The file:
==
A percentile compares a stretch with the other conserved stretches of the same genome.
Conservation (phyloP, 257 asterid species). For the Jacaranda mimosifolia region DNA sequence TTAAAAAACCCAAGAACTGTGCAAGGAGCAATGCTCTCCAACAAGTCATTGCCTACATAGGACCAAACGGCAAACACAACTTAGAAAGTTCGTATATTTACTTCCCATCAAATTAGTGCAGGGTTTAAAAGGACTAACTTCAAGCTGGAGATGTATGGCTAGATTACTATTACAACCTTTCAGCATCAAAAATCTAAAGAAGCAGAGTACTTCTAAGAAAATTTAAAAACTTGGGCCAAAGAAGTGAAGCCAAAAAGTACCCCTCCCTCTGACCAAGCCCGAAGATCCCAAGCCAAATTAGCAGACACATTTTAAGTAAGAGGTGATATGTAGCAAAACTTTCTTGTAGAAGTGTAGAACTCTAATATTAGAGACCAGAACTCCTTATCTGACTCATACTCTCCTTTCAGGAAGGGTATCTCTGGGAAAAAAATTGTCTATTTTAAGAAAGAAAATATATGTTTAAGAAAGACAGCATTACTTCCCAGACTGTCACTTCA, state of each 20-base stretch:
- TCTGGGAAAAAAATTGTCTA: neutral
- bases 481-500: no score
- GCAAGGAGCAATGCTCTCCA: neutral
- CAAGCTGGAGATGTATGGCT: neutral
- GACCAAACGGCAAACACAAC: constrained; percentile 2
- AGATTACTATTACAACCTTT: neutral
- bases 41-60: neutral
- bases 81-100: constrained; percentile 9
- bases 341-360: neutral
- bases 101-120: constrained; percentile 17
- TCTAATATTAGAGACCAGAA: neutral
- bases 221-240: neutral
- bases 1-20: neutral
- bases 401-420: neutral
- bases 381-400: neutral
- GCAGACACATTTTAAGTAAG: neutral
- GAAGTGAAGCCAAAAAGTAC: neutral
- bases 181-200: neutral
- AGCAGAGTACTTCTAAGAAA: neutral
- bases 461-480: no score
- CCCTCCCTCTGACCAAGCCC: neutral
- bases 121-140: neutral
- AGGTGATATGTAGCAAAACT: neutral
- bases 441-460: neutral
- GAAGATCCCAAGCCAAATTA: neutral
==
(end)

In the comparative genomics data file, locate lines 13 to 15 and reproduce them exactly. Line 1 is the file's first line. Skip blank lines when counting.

- TCTAATATTAGAGACCAGAA: neutral
- bases 221-240: neutral
- bases 1-20: neutral